Breaking the "all or nothing" mentality won't be easy. Like many of us, he was probably brought up to be a perfectionist. It's one thing to strive to be the best you can. It's another to beat yourself up if you don't live up to a certain image.

Which is another part of the problem. As a personal trainer, he probably feels he has a certain image to up hold. I know, I work part time as a PT. I know how much stress their is on a PT to look a certain way for their clients. It's a lot of pressure on a person. Combine that with depression and I'm sure there are days he feels like the world is crashing in all around him.

That's why I would suggest starting with his doctor. talk to them about the depression as well as the food issues. Get a referral to a specialist.

The feast or famine isn't good for either of you. Would he talk to his doctor ? Is he willing to get help or his he denying their is a problem ? If he won't help himself, you don't have much of a chance getting him to change.

FITNAPTURAL SparkPoints: (78,000)
Fitness Minutes: (57,912)
Posts: 409
7/18/14 11:01 A

This should be good news for me but he's been struggling with depression and food addiction so it just makes me frustrated and nervous. Every few weeks for the last few months he's decided to start over and start these crazy diets. He's a personal trainer and makes meal plans for people but his problem isn't that he doesn't know how to eat. His issues with food are very deeply ingrained in his attitudes and behaviors. He's an all or nothing guy. It's frustrating not only because I empathize with the feelings of failure and hopelessness but also on a practical level. It's so expensive to buy the chicken, sweet potatoes, and other "diet" foods only for him to give up again and the food is wasted. I know this shouldn't be such a big concern for me but we're newlyweds and the past 7 months have been a roller coaster of strict food to fast food and of course this affects his moods and attitudes towards me. I have my own food struggles and weightloss battle to fight with different goals and attitudes about this for myself so it's a constant class. I'm about moderation and making healthy lifelong changes whereas he's doing fad diets and not letting go of his "all or nothing" attitude.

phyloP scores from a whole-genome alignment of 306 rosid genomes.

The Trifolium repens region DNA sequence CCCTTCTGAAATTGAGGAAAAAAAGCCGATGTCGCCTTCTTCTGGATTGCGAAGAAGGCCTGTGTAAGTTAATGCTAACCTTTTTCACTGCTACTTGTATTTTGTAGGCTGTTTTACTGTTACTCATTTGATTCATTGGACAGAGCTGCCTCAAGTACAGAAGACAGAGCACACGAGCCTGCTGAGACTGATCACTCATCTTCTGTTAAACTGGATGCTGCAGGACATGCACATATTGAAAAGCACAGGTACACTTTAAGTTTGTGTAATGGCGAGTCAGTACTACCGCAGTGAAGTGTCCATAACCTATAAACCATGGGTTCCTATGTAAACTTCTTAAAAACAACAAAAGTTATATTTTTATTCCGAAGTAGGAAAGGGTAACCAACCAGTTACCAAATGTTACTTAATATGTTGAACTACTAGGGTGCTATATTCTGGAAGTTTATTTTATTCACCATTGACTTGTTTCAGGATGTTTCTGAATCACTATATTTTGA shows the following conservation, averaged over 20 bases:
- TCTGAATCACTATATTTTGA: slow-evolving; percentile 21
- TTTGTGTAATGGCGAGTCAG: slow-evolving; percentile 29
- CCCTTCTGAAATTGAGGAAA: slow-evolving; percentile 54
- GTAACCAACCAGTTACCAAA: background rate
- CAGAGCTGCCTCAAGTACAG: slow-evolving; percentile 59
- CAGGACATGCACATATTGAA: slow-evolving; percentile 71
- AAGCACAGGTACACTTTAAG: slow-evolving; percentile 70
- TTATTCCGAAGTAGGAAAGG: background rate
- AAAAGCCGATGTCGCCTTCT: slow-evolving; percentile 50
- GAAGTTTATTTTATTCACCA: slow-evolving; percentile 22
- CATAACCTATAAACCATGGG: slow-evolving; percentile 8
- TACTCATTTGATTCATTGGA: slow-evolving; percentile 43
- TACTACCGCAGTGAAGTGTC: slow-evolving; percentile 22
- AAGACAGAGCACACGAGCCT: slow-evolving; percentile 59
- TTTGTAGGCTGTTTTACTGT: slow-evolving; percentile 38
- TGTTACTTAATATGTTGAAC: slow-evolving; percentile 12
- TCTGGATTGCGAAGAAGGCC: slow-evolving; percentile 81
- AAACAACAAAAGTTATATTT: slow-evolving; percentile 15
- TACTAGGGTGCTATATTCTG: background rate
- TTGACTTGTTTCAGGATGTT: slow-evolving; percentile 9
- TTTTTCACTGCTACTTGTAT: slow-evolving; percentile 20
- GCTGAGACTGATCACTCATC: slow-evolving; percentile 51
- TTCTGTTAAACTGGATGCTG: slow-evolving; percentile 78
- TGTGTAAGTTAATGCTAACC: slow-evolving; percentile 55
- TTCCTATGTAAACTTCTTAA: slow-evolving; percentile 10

I really want him to find something that works because he's gained close to 60 pounds in the last 2 years. I do what I can to help him (including prepping the 6 meals he's supposed to eat everyday) but I can't bring these frustrations to him without making him more depressed. And tonight I'm going to spend more money at Sam's that hopefully won't go wasted. Even when I eat it, it's still too much food to buy at once.

As for me, I manage to stay in the same 5 lb range so I'm maintaining. I don't miss my workouts. I ran 2 half marathons and a few other races last year and am gearing up for my next half in November so I'll be training soon. He's not interested in joining me although I would love that. Nutrition is the hard part for me but I still manage to make healthier choices most of the time, except maybe the last week. (Sparkpeople and instragram are my saving grace most of the time).

I just needed a space to vent. Sorry for making this so long. If you're still reading this, has anyone struggled with this in your relationship or personally? Any tips?

Edited by: FITNAPTURAL at: 7/18/2014 (11:04)